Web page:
|Written by Administrator|
|Monday, 04 June 2007|
Descendants of William Johnston (1745-1825)
Of Scotch-Irish descent, the Johnston family came to the American colonies from Annandale, Scotland in the early 1700s. The Johnstons were among the earliest wave of immigrants to leave the eastern seaboard and push on to Western Pennsylvania, and were probably the first family to have settled in what is today’s Monroeville.
John Johnston was married to Elizabeth Campbell and they had four children, two of whom were boys (William and Robert), and both of whom settled in our area prior to the Revolutionary War.
William was raised in Franklin Township, and served in the war under Anthony Wayne at Stony Point, returning to Patton Township after the war. He married Mary (Polly) Clugston, and they were to have four children (Robert, Mary, William, jr., and Margaret). Historical records describe him as a “farmer and a wheelwright.” His son Robert, who was to marry Martha Scott, filled many local offices, became a prominent Wig and later a Republican, and was a member of the Cross Roads Presbyterian Church. One of his sons, William, married Sarah Jane McCully, from another of the pioneering families in the area, in 1851.
John Johnston’s other boy, Captain Robert Johnston, also served in the war, as wagonmaster in the cavalry for Colonel George Washington. In April 1769, Captain Robert applied for a land grant in the area which he received in February, 1789. Robert and his wife Margaret, who would live in PattonTownship until their deaths (in 1828, and 1815, respectively), were to have two sons: John and Robert.
The Johnston property was located near the center of Monroeville. It straddled today’s (in 2006) Monroeville Boulevard and included the present site of Beverly Manor/Stone Cliff Apartments on the south; and Walnut Crossings/East Boro Apartments on the north.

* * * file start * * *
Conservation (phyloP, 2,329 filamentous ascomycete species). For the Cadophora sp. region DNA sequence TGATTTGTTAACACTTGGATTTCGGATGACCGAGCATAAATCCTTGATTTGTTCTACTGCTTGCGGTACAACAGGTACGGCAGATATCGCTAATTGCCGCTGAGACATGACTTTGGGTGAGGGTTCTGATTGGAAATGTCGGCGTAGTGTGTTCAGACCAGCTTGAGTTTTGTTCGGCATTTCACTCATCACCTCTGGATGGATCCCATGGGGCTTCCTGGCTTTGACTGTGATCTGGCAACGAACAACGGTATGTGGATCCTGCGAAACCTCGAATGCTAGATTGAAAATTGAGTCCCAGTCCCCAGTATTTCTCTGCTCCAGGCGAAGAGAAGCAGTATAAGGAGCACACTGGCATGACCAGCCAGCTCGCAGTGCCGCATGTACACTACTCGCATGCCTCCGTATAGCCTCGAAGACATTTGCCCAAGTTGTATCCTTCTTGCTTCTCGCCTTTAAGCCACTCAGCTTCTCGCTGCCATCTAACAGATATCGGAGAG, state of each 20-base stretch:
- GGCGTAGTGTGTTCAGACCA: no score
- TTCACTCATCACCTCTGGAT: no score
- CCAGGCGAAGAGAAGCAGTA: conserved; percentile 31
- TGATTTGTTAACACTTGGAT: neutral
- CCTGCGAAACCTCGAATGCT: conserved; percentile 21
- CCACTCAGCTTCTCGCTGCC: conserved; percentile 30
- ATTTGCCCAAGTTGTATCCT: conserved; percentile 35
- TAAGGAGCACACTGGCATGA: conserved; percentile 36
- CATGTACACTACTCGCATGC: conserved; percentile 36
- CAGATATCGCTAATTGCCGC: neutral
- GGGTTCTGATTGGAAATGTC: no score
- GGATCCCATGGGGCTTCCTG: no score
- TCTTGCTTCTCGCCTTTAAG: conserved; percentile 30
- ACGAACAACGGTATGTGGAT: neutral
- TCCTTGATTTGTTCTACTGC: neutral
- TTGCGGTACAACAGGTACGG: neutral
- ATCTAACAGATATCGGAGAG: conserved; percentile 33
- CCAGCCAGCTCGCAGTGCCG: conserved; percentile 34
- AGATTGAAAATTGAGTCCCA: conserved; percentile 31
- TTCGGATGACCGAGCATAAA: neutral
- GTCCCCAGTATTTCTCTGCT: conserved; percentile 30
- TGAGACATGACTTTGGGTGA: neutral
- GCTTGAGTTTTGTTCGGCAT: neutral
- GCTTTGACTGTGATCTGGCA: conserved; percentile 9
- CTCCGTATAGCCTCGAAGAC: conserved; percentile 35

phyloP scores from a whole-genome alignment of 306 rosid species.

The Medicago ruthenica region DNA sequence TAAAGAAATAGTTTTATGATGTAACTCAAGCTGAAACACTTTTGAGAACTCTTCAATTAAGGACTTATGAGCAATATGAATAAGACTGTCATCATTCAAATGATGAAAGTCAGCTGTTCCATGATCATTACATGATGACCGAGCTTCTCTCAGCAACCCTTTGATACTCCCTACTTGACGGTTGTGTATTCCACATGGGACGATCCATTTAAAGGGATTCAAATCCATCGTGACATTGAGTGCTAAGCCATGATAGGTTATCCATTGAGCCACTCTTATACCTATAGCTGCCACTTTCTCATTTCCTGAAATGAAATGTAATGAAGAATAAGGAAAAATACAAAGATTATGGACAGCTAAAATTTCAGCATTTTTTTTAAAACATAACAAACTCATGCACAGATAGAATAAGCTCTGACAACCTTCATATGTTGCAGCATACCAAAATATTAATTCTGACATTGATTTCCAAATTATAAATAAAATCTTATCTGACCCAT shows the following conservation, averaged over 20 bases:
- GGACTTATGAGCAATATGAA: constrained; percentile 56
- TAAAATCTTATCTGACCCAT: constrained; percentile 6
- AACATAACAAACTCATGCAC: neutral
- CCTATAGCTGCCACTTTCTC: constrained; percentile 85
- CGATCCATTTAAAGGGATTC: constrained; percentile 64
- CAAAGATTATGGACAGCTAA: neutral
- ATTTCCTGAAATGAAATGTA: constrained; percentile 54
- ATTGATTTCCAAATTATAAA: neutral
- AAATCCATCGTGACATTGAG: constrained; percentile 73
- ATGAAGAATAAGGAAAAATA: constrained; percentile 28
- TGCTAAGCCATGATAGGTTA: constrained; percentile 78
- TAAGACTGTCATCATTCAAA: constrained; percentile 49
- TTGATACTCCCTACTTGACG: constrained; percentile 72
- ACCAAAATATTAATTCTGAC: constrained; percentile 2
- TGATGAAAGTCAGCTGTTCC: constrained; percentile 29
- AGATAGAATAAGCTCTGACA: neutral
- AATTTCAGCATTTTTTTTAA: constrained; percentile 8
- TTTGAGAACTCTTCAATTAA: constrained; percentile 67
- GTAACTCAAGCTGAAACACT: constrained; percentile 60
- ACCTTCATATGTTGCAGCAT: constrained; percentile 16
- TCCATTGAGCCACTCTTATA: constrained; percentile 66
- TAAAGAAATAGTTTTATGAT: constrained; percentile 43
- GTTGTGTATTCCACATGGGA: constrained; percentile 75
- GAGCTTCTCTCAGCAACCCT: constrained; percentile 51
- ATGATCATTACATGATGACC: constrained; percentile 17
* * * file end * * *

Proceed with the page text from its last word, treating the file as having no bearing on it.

When their original house was burned in an Indian raid, the family escaped by hiding in the nearby grainery. In the aftermath of the raid, the sturdy grainery was converted to a house, and it served as the family homestead right up till 1970. Over time, additional rooms were added as the house grew from four rooms to 14 rooms.
Such Indians raids often left pioneering families in dire straits. So urgent was the need for food after the Johnston house was burned to the ground that 100 acres of the original land grant were traded to a neighbor, Mr. Snodgrass, for a half of beef, meat from nine hogs and other foods which could be spared to tide the family over until the next season of planting, growing and harvesting.
Sometime during the early winter of 1799, a small child was lost in the vicinity. When the snow melted, the child’s body was found and then buried near the site where it was found, on a part of the Johnston farm. In February 1800, Captain Johnston dedicated that portion of the family’s land as a “Common Cemetery.” Later, both the Snodgrass and Monroe families also donated land, and so began the present Cross Roads Cemetery, where many of the Johnston’s were to be buried in the family plot.
Among the last owners and residents of the Johnston Dairy Farm on Monroeville Boulevard were Floyd Johnston and his two sons, Robert and Edward -- the seventh and eighth generations, respectively. Floyd’s grandchildren, would be the ninth generation of this prominent family. The Johnston farm was one of the last working farms in Monroeville when it went out of business in 1980, and the land was sold to a real estate developer.
|Last Updated ( Friday, 06 July 2007 )|